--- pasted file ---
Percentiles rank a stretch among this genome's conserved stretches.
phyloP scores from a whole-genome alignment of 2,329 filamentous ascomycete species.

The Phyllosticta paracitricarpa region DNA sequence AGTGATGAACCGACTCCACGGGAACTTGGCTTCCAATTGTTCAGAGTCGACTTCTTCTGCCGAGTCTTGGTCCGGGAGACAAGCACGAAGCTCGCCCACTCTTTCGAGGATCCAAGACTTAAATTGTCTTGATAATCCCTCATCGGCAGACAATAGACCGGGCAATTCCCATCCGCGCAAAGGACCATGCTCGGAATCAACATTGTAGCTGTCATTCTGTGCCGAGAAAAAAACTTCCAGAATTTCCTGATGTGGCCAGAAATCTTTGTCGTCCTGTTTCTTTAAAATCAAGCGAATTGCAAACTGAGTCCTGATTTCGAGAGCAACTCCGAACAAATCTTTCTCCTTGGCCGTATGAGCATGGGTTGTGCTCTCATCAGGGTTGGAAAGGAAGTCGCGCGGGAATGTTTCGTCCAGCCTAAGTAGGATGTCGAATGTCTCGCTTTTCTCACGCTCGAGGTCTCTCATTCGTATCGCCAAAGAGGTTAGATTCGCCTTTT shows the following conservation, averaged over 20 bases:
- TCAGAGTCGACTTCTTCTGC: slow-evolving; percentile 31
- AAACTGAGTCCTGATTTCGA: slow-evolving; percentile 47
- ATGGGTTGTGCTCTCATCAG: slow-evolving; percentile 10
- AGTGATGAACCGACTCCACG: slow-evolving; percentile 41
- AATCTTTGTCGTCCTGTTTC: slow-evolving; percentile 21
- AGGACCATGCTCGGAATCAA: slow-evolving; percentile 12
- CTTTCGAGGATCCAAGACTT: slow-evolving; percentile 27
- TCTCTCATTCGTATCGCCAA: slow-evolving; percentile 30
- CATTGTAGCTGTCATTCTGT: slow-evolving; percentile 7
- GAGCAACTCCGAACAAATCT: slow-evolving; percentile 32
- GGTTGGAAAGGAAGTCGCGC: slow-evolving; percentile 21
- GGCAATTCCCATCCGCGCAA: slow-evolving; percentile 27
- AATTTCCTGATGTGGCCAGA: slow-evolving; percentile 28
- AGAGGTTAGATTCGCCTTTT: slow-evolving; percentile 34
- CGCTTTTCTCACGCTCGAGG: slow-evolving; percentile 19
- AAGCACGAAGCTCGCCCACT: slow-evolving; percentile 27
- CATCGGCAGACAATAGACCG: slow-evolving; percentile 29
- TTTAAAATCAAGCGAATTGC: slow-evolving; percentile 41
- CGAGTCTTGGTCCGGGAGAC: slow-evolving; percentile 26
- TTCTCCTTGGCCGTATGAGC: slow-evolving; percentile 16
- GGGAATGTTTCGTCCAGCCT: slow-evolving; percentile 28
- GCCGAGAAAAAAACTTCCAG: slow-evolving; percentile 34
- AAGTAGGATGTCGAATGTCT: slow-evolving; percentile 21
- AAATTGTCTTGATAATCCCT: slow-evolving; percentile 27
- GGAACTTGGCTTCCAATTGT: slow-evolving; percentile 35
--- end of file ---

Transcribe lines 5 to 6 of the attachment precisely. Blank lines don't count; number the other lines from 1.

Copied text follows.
- AAACTGAGTCCTGATTTCGA: slow-evolving; percentile 47
- ATGGGTTGTGCTCTCATCAG: slow-evolving; percentile 10